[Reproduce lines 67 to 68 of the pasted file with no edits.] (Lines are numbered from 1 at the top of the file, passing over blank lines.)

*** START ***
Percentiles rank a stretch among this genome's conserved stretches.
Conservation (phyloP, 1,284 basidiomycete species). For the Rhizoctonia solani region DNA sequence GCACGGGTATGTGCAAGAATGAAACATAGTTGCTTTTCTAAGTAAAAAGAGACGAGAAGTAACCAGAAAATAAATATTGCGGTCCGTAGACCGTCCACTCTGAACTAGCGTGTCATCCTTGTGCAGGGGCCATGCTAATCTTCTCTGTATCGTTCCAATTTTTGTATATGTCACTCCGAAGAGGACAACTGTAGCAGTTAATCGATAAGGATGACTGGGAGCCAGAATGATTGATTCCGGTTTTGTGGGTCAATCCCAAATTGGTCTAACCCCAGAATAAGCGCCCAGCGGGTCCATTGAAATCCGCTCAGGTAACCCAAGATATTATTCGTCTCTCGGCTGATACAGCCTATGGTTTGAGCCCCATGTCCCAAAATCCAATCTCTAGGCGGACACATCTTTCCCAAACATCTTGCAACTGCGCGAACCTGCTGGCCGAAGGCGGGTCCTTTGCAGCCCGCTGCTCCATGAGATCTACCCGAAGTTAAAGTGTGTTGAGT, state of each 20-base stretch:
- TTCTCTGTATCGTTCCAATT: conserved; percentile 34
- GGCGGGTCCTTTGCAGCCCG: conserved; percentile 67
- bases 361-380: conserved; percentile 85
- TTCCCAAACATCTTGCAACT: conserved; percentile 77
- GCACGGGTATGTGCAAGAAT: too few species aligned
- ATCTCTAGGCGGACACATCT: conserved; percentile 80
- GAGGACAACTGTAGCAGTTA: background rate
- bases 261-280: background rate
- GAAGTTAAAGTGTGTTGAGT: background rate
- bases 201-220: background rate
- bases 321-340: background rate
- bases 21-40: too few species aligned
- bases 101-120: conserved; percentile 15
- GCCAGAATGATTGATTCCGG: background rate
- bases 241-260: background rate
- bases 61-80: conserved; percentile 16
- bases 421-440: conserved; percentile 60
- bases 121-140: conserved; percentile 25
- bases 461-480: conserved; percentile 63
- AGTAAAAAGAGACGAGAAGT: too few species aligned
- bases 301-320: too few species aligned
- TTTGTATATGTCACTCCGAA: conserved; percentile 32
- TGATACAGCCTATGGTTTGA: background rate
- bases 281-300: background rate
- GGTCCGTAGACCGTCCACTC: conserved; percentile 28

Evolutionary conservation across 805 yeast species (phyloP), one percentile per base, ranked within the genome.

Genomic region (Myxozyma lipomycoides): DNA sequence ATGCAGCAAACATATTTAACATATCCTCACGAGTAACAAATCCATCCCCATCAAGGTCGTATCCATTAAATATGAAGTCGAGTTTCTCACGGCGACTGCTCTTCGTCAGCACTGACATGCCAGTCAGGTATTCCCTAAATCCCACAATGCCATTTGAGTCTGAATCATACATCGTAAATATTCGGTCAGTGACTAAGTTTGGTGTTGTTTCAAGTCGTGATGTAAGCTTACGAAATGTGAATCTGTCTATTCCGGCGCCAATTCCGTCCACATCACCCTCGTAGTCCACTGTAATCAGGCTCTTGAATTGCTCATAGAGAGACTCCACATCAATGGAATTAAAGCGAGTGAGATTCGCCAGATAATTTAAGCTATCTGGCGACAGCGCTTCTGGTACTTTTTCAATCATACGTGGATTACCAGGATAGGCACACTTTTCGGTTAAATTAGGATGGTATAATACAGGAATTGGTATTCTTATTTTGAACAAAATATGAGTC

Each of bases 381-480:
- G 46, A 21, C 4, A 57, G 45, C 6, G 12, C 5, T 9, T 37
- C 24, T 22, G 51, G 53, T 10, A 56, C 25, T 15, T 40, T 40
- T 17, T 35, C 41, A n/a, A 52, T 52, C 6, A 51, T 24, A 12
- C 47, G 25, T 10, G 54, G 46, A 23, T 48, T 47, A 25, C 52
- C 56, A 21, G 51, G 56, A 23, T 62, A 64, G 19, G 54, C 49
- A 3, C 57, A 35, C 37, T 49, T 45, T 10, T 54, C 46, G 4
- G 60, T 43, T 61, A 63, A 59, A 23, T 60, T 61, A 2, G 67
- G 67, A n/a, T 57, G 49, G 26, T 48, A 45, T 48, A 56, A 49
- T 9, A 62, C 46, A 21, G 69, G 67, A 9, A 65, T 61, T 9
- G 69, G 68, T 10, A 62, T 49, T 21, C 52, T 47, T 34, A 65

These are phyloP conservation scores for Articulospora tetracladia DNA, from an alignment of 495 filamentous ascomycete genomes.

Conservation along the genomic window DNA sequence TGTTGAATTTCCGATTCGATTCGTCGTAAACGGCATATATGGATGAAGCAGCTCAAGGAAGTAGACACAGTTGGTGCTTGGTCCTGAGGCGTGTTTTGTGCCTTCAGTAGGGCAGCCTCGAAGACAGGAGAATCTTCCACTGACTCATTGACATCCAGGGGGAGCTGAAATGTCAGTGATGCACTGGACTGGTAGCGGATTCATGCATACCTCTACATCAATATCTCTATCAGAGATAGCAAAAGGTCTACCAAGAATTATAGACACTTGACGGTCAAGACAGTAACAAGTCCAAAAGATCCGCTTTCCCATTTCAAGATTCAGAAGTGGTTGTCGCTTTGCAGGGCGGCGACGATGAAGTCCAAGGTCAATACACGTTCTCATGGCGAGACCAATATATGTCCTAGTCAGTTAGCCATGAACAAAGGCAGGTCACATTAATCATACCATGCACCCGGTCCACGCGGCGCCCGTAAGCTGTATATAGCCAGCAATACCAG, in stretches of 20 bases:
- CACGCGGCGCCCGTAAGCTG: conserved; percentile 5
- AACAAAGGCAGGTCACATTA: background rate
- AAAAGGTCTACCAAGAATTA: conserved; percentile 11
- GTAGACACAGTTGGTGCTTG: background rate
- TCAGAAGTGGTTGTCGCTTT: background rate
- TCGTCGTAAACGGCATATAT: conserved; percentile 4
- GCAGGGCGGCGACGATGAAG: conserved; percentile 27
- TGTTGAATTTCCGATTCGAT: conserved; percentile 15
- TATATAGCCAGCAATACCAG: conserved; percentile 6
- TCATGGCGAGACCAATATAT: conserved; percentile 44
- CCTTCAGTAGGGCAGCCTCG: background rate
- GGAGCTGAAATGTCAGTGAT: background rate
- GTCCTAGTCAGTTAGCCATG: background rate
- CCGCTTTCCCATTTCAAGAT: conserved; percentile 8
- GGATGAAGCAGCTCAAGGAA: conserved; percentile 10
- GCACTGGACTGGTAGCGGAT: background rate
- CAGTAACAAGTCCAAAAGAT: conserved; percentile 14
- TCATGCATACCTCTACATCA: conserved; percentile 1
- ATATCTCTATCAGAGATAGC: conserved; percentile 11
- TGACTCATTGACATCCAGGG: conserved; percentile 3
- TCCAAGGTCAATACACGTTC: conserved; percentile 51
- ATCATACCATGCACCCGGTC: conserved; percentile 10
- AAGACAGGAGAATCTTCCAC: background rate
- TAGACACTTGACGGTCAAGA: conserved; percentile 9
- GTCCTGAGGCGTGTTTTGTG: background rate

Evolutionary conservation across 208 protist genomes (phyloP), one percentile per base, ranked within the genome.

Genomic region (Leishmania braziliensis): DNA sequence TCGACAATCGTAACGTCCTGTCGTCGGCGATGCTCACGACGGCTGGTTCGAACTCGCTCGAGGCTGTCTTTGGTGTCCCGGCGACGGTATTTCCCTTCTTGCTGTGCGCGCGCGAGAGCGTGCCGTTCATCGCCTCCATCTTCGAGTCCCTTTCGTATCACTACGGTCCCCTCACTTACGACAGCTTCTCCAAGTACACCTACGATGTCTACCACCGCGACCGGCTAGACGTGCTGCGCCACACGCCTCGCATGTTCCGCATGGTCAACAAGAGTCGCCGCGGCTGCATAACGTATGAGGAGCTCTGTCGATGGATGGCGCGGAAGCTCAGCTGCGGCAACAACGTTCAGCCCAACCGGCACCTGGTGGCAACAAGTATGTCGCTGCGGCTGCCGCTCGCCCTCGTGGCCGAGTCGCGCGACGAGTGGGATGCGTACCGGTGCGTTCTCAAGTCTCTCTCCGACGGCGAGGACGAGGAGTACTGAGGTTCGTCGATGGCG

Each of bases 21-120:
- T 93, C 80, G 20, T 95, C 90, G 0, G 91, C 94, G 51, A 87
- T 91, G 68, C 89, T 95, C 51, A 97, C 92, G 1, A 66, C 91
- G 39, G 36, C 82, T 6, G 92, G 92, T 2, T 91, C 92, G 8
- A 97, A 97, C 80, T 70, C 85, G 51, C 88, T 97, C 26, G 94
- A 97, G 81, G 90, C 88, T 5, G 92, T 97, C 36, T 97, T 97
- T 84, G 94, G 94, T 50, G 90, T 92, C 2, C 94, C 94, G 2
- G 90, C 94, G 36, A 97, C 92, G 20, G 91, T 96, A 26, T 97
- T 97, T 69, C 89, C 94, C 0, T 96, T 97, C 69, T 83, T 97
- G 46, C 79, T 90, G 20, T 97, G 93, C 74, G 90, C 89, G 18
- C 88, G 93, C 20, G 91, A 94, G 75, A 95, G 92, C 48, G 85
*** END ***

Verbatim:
- GTCCTGAGGCGTGTTTTGTG: background rate

Evolutionary conservation across 208 protist genomes (phyloP), one percentile per base, ranked within the genome.